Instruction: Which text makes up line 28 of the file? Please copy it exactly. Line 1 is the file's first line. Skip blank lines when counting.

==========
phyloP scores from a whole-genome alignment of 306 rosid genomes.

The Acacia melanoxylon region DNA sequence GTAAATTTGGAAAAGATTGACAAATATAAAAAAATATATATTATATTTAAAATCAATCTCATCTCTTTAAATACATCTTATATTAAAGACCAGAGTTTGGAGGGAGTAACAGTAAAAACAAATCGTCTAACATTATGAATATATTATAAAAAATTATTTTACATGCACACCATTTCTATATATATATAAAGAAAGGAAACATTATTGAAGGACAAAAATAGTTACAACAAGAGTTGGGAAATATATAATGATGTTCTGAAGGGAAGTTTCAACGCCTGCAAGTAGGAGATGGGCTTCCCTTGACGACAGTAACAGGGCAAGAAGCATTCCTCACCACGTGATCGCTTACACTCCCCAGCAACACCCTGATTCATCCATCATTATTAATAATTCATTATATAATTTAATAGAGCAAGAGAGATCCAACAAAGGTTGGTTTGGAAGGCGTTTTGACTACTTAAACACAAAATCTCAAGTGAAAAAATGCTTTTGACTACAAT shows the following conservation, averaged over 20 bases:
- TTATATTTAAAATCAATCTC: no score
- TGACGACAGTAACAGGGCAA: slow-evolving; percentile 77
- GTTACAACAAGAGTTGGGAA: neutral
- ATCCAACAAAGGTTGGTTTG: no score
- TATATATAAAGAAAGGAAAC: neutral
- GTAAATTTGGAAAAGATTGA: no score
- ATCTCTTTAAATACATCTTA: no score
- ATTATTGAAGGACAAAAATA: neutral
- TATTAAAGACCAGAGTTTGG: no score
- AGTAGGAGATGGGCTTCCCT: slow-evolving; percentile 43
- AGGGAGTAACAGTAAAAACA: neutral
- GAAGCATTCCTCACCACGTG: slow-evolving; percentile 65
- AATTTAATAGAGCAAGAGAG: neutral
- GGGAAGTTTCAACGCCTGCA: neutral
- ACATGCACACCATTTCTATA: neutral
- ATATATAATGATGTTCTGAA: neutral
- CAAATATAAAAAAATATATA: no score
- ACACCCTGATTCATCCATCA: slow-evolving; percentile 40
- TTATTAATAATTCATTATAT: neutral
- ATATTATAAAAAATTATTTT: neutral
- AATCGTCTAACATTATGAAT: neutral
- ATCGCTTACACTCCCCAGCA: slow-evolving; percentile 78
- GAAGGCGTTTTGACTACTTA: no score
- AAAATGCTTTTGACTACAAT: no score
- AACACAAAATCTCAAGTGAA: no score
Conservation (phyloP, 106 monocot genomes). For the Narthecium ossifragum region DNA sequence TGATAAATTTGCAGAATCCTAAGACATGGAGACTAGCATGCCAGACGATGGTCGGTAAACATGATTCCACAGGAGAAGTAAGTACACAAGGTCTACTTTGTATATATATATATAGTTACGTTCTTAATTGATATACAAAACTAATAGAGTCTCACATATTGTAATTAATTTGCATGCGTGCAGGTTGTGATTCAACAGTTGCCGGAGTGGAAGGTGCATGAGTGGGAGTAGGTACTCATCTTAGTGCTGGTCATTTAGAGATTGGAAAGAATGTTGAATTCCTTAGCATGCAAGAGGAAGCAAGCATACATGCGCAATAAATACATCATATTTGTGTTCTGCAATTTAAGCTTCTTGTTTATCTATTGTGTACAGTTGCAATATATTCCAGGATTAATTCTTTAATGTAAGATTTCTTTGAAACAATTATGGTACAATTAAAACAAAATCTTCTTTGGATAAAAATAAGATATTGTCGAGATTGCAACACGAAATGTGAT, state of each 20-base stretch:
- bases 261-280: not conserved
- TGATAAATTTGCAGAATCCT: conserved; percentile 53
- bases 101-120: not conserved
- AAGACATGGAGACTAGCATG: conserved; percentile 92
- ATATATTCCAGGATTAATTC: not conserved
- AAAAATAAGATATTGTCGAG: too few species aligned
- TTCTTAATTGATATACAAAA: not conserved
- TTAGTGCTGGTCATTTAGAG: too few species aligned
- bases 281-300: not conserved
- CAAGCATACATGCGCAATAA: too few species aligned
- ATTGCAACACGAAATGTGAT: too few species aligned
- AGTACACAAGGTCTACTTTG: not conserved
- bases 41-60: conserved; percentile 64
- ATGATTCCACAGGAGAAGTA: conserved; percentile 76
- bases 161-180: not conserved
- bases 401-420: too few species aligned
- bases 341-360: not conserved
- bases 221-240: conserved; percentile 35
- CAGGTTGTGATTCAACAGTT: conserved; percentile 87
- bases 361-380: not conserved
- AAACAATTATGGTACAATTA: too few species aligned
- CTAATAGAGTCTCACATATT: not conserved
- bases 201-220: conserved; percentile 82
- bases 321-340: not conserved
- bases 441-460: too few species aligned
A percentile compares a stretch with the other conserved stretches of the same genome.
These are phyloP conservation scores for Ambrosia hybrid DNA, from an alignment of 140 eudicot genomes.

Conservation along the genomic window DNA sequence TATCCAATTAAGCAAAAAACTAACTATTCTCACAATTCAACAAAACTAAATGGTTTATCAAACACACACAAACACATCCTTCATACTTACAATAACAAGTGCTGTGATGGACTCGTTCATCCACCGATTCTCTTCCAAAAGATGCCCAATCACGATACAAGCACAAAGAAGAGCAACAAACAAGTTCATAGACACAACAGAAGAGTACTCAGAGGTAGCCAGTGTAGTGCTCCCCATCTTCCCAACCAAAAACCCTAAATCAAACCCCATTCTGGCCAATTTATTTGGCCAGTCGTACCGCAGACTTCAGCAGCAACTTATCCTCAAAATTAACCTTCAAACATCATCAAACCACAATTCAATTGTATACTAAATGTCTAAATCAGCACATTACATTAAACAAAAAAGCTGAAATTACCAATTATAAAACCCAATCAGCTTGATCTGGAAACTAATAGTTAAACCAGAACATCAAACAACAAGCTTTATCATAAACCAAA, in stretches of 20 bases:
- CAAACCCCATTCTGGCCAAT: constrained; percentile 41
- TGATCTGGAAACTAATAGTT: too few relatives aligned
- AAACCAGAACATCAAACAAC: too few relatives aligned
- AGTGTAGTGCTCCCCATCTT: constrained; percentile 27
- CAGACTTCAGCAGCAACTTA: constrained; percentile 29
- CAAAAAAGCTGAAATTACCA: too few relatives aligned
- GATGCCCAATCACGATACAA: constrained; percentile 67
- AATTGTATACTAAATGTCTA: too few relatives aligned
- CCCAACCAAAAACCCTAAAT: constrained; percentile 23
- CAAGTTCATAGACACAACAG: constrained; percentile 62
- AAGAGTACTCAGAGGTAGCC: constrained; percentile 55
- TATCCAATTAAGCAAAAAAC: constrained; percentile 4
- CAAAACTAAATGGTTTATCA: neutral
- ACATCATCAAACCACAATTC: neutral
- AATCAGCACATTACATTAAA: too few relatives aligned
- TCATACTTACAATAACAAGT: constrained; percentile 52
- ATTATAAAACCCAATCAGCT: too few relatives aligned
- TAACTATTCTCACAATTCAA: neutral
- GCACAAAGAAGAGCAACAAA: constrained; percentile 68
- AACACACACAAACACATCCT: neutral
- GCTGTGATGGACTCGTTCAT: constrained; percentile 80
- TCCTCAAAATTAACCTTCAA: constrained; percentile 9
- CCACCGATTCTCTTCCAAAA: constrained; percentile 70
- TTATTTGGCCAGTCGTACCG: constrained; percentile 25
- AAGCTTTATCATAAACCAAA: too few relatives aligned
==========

Conservation (phyloP, 106 monocot genomes). For the Narthecium ossifragum region DNA sequence TGATAAATTTGCAGAATCCTAAGACATGGAGACTAGCATGCCAGACGATGGTCGGTAAACATGATTCCACAGGAGAAGTAAGTACACAAGGTCTACTTTGTATATATATATATAGTTACGTTCTTAATTGATATACAAAACTAATAGAGTCTCACATATTGTAATTAATTTGCATGCGTGCAGGTTGTGATTCAACAGTTGCCGGAGTGGAAGGTGCATGAGTGGGAGTAGGTACTCATCTTAGTGCTGGTCATTTAGAGATTGGAAAGAATGTTGAATTCCTTAGCATGCAAGAGGAAGCAAGCATACATGCGCAATAAATACATCATATTTGTGTTCTGCAATTTAAGCTTCTTGTTTATCTATTGTGTACAGTTGCAATATATTCCAGGATTAATTCTTTAATGTAAGATTTCTTTGAAACAATTATGGTACAATTAAAACAAAATCTTCTTTGGATAAAAATAAGATATTGTCGAGATTGCAACACGAAATGTGAT, state of each 20-base stretch: